In dispensing justice to a mason, Moti Ram, in 1978, whom the lower court had granted bail against a surety of Rs 10,000, to be realised within the same district, Justice Krishna Iyer of the Supreme Court had expressed shock at the manner of seeking such high surety from a poor man and reminded the errant magistrate that “our Constitution, enacted by ‘We the People of India’ is meant for the butcher, the baker, the candlestick maker—shall we add the bonded labourer and the pavement dweller”. It was a reference to a statement by Justice Vivian Bose in 1956 who, while expressing anguish at procedural delays in getting relief for a petitioner, had stated that the Constitution was not only for the benefits of the highly placed, but as much for the poor and humble.
These and many such cases not only project the glory of our Constitution but demonstrate how marginal citizens operating in an informal economy have continued to use constitutional provisions as an instrument to trigger public debates on the state’s obligation towards individual freedom and social justice. Created by an elite consensus, it is interesting how the Constitution and constitutional remedies have been sought by individuals on the margins who take recourse through the Supreme Court to produce an alternative narrative on citizenship. Whether the apex court, which upholds constitutional obligations of the state, has transformed to become the ‘Supreme Court of Indians’ is still open to interpretation.
In claiming that the constitutional provisions have indeed transformed everyday life in the country, A People’s Constitution argues that for a wide range of groups it acted as a powerful way to provide a check on executive powers in framing and claiming their legitimate rights. The book examines four important cases that set legal precedents: a Parsi journalist’s contestation of new alcohol prohibition laws; Marwari petty traders’ challenge to the system of commodity control; Muslim butchers’ petition against cow protection laws and sex workers’ plea to protect their right to practice prostitution. What emerges is not a story of simple resistance to state authority but a process of civic engagement with the state to reshape society and its economy.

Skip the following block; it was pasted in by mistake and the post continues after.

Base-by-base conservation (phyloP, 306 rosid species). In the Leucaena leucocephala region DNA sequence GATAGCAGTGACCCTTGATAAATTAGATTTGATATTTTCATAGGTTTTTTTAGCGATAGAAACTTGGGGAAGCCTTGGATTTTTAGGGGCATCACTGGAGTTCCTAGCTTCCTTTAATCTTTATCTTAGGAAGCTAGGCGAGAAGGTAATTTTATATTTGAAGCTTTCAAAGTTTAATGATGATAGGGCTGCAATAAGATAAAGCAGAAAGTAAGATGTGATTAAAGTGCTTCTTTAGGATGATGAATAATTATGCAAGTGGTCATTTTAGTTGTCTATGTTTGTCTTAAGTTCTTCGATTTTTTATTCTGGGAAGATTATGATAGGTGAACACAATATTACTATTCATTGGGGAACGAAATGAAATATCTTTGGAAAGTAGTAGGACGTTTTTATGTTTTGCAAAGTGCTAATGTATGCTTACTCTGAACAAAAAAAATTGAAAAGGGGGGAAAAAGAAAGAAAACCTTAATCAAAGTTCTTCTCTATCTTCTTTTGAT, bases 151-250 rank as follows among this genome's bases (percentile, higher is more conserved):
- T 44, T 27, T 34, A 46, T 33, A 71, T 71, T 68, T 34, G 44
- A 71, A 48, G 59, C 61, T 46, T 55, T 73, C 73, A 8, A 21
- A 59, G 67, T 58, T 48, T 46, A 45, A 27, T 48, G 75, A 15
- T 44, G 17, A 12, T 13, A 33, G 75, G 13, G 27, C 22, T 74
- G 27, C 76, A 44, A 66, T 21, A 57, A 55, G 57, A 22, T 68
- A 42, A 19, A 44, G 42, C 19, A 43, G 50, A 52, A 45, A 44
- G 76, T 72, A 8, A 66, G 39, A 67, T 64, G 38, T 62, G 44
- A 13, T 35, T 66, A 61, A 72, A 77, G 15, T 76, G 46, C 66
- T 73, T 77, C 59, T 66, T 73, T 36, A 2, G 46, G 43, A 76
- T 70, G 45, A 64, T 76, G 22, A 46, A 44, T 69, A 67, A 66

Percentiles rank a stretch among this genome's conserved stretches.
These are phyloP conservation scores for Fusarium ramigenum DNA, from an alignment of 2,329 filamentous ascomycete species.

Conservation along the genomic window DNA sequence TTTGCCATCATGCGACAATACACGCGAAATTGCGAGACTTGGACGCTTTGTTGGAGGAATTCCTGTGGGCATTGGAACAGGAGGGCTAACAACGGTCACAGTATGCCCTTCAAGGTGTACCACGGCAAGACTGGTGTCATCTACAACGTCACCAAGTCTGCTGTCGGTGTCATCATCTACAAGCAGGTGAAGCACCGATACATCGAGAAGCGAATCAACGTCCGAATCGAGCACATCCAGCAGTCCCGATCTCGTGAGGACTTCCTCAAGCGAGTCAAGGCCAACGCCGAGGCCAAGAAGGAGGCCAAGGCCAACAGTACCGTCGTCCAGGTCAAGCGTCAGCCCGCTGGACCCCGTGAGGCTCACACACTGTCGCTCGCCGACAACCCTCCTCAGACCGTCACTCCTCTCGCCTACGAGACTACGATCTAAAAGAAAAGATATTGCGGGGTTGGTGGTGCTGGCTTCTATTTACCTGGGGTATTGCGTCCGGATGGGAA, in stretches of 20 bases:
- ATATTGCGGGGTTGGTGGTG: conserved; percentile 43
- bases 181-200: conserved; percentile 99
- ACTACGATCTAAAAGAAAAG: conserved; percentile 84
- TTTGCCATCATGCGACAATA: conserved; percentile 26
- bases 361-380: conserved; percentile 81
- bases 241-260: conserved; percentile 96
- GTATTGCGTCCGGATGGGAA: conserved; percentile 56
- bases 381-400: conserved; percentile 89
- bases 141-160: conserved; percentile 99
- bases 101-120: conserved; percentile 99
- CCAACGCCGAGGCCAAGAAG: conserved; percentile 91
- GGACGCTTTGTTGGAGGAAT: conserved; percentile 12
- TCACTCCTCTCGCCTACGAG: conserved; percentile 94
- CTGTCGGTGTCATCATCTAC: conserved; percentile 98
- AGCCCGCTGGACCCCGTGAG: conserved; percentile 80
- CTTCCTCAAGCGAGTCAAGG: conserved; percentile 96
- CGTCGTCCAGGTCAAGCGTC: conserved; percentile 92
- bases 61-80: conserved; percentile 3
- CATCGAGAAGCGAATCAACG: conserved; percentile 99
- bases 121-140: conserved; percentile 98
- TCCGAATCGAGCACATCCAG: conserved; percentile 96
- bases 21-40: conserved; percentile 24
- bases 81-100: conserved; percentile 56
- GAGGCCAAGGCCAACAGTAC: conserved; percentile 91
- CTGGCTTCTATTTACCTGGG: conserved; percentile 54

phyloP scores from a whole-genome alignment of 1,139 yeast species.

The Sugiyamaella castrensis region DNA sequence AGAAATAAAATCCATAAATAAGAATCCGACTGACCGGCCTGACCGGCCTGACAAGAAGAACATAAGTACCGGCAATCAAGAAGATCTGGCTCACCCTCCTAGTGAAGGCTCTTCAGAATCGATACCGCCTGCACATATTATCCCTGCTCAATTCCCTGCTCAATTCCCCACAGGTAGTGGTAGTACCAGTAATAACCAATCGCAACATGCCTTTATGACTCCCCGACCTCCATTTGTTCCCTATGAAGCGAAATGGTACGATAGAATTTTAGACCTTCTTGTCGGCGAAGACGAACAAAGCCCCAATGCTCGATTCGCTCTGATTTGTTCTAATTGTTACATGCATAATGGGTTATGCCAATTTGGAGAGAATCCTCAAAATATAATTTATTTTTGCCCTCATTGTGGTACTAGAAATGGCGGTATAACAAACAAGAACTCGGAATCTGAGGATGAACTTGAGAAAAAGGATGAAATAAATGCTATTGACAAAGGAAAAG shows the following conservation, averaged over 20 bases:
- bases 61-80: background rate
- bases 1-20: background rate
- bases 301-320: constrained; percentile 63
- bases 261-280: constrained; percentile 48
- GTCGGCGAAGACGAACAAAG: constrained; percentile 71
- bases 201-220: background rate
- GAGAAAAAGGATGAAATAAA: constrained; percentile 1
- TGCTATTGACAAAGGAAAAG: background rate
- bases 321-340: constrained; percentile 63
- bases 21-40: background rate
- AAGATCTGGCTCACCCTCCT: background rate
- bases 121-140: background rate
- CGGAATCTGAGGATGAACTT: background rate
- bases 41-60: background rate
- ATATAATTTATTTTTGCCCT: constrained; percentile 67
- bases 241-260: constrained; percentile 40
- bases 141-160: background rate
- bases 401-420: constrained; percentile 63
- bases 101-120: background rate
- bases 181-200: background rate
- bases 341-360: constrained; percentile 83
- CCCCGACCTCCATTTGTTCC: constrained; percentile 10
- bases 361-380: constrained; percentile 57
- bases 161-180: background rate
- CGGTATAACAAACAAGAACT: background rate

That ordinary citizens have been in the forefront of legal battles with the state from the earlier days lays to rest the assumption that judicial activism gained currency only in the ’80s.
Through the study of these landmark cases, Rohit De, who teaches history at Yale University, shows how a claim to cultural autonomy alongside a choice of economic activity had not only generated democratic behaviour but contributed to strengthening democracy too. That ordinary citizens have been in the forefront of rational legal battles with the state from the earlier days lays to rest the dominant assumption that judicial activism gained currency only in the 1980s. In effect, the legacy of forward-looking posture by the court had invoked touching faith and confidence amongst the underprivileged to seek the recourse of law for their rights. All said, the Supreme Court is still an elitist institution, not for the faint-hearted without adequate resources.
De’s insightful analysis leads the reader away from the judgment-driven narrative on ‘who won the case’ to a more nuanced understanding on the contingency and the contestation that make up the process of litigation. The anxieties of the legal process outside the court premises are at times more important than the actual outcome of the case. Despite the sex workers’ minimal success in the courts, the litigation succeeded in challenging the arbitrary powers of a local magistrate to evict any woman from the neighbourhood. Similarly, in the prohibition cases, expanded police powers came under judicial ire. The afterlife of a Supreme Court case is critical, not only as a legal precedent for lower courts but also for its impact on executive practices.
Despite incisive analysis, A People’s Constitution limits itself to a celebratory note and, as a consequence, omits addressing the structural shortcomings in the system. Although it is the constitutional mandate to keep the judiciary separate from the executive, in a majority of the states district magistrates are still drawn from the civil service. The book is silent on the SC’s failure to address this malaise, as also on the abysmal state of the lower judiciary. Till both these aspects are tackled upfront, full realisation of constitutional provisions will remain a work in progress. With constitutional consciousness growing among citizens, the judicial process needs to be made responsive to the everyday life of its people.
(Sudhirendar Sharma is an independent writer, researcher and academic)